What can you learn from cell phone carriers?


Pop quiz: why are you a customer of your cell phone carrier? Take a second to answer. Got it? You likely gave one of these reasons:

  • Your carrier is the cheapest (price)
  • You’ve been with the same carrier forever with no reason to change (inertia)
  • Your carrier offers an advantage that others don’t (distinction)

Legal services are no different. If you’re competing on price alone, you’ll wind up in a race to the bottom, just like the carriers who have introduced their cut-rate brands to capture the cost-conscious market. If your clients are working with you simply because it takes too much effort to hire another lawyer, they’re ripe for the plucking.

But if you offer an advantage that others don’t, clients have a reason to hire you and to stay with you. Your point of distinction not only sets you apart: it establishes your value proposition, and as long as you deliver that value, your clients are less likely to explore other representation.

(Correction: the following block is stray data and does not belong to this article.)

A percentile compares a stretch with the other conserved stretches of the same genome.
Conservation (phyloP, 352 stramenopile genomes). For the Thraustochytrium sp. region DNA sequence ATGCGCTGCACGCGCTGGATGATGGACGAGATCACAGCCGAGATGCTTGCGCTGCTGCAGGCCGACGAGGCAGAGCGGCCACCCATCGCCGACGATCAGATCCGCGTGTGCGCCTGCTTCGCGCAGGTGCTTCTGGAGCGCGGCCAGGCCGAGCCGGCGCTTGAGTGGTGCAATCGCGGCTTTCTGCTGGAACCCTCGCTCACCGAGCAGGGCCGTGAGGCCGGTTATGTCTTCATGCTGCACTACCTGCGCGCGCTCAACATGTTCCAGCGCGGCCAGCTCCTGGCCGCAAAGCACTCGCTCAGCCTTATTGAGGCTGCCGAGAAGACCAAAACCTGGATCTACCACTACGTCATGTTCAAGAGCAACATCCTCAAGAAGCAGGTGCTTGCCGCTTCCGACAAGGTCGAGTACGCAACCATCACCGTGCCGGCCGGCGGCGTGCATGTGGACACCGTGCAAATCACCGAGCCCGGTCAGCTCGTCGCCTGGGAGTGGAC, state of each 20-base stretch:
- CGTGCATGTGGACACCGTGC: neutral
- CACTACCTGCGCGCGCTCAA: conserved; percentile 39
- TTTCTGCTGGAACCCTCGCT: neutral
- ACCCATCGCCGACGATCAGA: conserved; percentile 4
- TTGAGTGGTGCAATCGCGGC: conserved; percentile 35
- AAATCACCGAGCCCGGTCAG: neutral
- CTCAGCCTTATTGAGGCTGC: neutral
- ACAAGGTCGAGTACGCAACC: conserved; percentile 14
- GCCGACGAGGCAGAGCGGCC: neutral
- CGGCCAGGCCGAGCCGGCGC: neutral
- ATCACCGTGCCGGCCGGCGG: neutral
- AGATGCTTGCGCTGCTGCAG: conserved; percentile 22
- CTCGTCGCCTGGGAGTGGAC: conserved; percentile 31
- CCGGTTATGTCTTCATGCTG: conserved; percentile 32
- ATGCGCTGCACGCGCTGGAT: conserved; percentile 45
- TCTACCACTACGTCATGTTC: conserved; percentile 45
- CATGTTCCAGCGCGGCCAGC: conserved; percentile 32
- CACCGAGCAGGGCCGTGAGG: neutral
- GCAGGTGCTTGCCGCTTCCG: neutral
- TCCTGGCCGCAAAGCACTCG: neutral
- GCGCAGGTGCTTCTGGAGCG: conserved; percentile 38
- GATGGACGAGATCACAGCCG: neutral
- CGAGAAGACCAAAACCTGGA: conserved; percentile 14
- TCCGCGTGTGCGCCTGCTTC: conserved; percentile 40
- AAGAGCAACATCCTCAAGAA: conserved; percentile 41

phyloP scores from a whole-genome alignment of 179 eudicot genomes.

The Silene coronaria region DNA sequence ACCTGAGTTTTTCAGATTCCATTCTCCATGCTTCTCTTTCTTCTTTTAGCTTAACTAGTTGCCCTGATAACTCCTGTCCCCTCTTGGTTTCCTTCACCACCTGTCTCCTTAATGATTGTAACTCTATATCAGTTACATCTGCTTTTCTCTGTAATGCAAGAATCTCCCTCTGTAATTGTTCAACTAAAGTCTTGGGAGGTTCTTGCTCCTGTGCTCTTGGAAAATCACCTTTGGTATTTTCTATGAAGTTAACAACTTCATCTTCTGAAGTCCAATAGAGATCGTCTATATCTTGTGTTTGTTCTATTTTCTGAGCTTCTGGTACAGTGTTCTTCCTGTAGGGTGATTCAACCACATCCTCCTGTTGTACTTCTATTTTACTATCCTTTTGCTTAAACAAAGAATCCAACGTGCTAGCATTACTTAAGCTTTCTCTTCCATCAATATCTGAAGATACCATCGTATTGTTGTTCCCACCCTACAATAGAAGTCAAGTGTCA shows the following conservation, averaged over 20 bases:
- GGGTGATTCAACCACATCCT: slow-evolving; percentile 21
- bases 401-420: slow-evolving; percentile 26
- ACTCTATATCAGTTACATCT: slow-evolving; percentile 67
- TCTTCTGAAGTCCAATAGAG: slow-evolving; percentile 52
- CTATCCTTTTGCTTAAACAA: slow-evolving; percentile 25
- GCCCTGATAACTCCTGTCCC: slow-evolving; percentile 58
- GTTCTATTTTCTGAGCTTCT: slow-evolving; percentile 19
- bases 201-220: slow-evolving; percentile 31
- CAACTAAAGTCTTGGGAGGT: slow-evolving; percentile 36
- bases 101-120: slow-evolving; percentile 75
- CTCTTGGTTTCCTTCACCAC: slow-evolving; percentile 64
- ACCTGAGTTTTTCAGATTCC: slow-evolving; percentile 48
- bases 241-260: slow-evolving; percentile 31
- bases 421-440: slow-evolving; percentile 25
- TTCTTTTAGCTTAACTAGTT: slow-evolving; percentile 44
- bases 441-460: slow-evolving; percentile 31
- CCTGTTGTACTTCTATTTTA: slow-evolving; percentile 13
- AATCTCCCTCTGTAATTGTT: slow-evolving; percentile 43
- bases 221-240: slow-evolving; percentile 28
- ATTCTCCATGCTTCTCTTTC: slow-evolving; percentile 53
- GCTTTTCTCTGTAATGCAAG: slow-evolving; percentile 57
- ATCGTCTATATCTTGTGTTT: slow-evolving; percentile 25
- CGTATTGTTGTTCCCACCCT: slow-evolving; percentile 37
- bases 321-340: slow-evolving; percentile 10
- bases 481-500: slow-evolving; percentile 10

Points of distinction take many forms, but examples include:

  • Special knowledge (legal or factual, especially “inside information”)
  • Valuable connections and demonstrated willingness to make introductions
  • Ancillary services that are especially useful in conjunction with your legal services
  • Ease of working with you
  • Billing approaches that represent value to your clients

To return to the cell carrier example, I was with AT&T (and its predecessors) for many years—inertia—but then I began spending more time in Wyoming, where AT&T’s coverage was pitiful. Verizon offered much better coverage (their point of distinction), and so I switched even though Verizon is more expensive than other options.

What would make a client prefer to work with you rather than someone else? If you can’t answer that question persuasively right now, you have some work to do.

A question to begin the month

The beginning of the month is always a good time to do a spot-check on your business development efforts. I have only one question for you today: